What doctor or Tyler ER should your kid be taken to if there’s a medical emergency? Who can your babysitter call on to help with the other child? When it comes to our own kids, we usually know how to react when they get sick. It becomes second nature to parents. We know their typical behaviors and how serious a situation may or may not be. Now, imagine someone who knows little about your children, like a new babysitter or backup babysitter. Or a cousin or neighbor that may have to watch your children at last minute notice… How well will they be equipped to act in the event a child falls, breaks a leg, or passes out?
Less than 50% of parents with children age 5 and under have emergency contact information posted. On a similar note, reports revealed only half the children with a known history of anaphylaxis received epinephrine prior to arriving at the emergency room or urgent care. While parents may be only a call away, sometimes they’re not close by to respond quickly enough in the event of an emergency. By having an emergency handbook immediately handy for anyone watching your kid, you can possibly prevent a catastrophic event from happening.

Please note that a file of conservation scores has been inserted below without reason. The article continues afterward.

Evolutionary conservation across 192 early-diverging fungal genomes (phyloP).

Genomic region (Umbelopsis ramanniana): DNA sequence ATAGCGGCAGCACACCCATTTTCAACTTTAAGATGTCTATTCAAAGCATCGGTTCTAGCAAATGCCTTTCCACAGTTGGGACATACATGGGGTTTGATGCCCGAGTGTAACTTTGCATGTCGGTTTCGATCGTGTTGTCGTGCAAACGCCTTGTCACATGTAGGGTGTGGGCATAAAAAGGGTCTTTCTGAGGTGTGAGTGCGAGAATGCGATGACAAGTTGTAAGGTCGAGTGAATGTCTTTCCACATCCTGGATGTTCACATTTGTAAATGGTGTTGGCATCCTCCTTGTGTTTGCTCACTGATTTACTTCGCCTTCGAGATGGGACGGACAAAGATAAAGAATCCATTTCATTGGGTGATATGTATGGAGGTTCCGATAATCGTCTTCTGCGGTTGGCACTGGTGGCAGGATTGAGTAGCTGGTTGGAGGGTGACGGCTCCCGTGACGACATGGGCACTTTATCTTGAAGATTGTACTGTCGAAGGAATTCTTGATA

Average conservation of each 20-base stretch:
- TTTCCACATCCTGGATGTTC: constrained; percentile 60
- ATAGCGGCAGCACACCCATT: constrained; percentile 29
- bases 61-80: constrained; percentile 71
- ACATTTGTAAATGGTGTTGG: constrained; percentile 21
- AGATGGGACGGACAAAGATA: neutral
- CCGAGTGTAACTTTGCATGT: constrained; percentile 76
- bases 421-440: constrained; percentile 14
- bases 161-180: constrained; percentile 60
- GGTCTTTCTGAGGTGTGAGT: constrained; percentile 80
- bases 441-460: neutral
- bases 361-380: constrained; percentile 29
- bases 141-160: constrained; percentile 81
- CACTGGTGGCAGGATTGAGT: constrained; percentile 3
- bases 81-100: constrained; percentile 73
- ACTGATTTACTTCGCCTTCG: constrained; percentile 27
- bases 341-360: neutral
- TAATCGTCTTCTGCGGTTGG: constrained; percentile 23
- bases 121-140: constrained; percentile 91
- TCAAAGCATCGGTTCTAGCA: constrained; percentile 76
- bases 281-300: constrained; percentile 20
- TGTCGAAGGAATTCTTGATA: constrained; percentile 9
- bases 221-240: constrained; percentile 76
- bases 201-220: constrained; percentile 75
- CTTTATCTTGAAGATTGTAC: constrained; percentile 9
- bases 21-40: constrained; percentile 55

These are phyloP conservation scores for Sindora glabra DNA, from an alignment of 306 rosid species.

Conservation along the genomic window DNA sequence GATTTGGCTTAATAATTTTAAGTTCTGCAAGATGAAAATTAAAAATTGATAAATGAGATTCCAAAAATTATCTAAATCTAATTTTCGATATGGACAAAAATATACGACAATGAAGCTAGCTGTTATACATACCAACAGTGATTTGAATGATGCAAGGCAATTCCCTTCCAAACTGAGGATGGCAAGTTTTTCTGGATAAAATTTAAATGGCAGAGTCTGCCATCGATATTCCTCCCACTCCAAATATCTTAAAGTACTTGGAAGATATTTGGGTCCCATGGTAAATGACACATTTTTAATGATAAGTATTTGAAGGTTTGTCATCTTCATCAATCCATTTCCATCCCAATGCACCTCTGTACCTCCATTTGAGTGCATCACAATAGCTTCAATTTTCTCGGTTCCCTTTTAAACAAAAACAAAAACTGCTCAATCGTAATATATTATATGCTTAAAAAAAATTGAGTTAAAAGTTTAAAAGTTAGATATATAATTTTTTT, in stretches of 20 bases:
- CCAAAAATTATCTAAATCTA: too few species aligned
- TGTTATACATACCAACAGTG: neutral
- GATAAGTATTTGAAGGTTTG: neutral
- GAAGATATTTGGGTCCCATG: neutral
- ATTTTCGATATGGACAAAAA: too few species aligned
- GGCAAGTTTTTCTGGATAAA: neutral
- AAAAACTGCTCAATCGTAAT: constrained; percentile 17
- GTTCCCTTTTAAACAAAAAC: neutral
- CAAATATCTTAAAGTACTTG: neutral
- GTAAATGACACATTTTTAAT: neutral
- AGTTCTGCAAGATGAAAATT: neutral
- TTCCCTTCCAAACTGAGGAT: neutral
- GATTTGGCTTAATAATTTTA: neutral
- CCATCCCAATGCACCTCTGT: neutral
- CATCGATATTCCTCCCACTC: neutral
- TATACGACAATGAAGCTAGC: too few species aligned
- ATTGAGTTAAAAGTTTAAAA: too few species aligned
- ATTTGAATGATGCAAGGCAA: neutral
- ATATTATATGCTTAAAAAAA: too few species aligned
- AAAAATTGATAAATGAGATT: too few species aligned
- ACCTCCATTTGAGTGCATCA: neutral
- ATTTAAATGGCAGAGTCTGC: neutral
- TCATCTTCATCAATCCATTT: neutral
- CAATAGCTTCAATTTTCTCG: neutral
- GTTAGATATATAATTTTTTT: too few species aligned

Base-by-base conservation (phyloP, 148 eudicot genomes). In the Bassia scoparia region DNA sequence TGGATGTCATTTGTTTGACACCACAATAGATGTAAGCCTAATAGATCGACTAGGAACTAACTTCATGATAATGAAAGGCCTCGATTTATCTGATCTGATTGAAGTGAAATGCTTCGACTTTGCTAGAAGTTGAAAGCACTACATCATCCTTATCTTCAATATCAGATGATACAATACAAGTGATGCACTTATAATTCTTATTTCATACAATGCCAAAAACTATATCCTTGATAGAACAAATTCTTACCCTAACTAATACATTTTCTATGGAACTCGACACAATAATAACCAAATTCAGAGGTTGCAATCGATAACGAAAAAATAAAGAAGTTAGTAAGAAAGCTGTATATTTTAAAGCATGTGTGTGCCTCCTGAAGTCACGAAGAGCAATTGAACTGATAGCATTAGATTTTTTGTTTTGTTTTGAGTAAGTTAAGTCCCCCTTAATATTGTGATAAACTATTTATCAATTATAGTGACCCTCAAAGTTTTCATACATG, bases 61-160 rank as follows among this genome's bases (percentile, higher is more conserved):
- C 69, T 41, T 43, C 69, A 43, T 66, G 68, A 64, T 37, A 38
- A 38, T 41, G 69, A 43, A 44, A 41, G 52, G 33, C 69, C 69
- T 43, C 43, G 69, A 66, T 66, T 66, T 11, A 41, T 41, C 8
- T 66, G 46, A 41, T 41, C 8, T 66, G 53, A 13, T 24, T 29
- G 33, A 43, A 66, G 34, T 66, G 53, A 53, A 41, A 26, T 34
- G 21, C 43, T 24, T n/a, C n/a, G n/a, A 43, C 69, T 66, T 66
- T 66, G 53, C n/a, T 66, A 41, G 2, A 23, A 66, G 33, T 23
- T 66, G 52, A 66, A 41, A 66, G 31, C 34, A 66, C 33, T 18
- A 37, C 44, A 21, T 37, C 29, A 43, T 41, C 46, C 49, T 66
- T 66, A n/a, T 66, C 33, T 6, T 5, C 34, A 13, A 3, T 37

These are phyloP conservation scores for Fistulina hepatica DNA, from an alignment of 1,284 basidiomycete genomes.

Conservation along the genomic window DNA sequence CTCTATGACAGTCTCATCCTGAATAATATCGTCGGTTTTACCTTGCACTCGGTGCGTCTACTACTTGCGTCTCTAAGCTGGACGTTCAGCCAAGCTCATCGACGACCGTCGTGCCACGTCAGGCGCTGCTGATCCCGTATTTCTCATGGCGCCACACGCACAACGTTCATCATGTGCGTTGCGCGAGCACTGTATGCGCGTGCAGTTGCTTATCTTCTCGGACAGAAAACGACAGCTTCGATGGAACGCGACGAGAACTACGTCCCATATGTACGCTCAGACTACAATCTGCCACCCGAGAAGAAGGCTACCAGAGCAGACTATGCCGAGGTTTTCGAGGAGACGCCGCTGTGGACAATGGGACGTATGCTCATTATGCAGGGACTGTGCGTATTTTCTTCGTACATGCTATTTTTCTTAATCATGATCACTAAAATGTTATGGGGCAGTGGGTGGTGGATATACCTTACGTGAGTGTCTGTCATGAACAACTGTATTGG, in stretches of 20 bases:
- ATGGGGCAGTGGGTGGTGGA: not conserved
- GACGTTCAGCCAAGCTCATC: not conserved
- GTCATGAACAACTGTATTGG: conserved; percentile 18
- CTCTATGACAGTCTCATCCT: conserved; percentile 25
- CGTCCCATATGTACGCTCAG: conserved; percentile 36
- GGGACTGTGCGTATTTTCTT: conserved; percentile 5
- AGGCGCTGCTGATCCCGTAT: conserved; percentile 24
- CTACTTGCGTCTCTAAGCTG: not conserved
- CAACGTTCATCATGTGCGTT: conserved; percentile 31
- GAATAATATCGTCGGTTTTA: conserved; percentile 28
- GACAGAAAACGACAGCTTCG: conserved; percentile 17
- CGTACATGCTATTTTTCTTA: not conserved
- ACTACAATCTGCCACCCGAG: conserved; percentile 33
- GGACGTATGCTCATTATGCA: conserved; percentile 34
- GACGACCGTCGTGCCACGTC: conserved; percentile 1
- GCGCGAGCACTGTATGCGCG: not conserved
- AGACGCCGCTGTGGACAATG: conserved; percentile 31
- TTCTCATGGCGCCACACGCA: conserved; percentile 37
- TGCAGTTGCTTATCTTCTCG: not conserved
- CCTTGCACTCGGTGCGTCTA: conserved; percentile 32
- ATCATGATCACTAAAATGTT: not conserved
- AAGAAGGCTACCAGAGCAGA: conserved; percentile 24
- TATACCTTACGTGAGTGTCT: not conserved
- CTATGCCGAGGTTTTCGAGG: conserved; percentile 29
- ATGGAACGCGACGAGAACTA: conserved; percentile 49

7 Musts for Your Babysitter’s Emergency Handbook From Your Local Tyler ER
Hospitality Health ER recommends you create an emergency list and leave it someplace visible and accessible, like your refrigerator. It should include these 7 pieces of emergency information, at the very least:
- Parents’ work or cell numbers
- Name and number of pediatrician
- How to get in touch with another family member, friend, or neighbor
- Preferred Emergency Room
- Insurance information
- Allergies and dietary restrictions. Include allergies to medicine as well.
- Current medications, dosage, and any other health requirements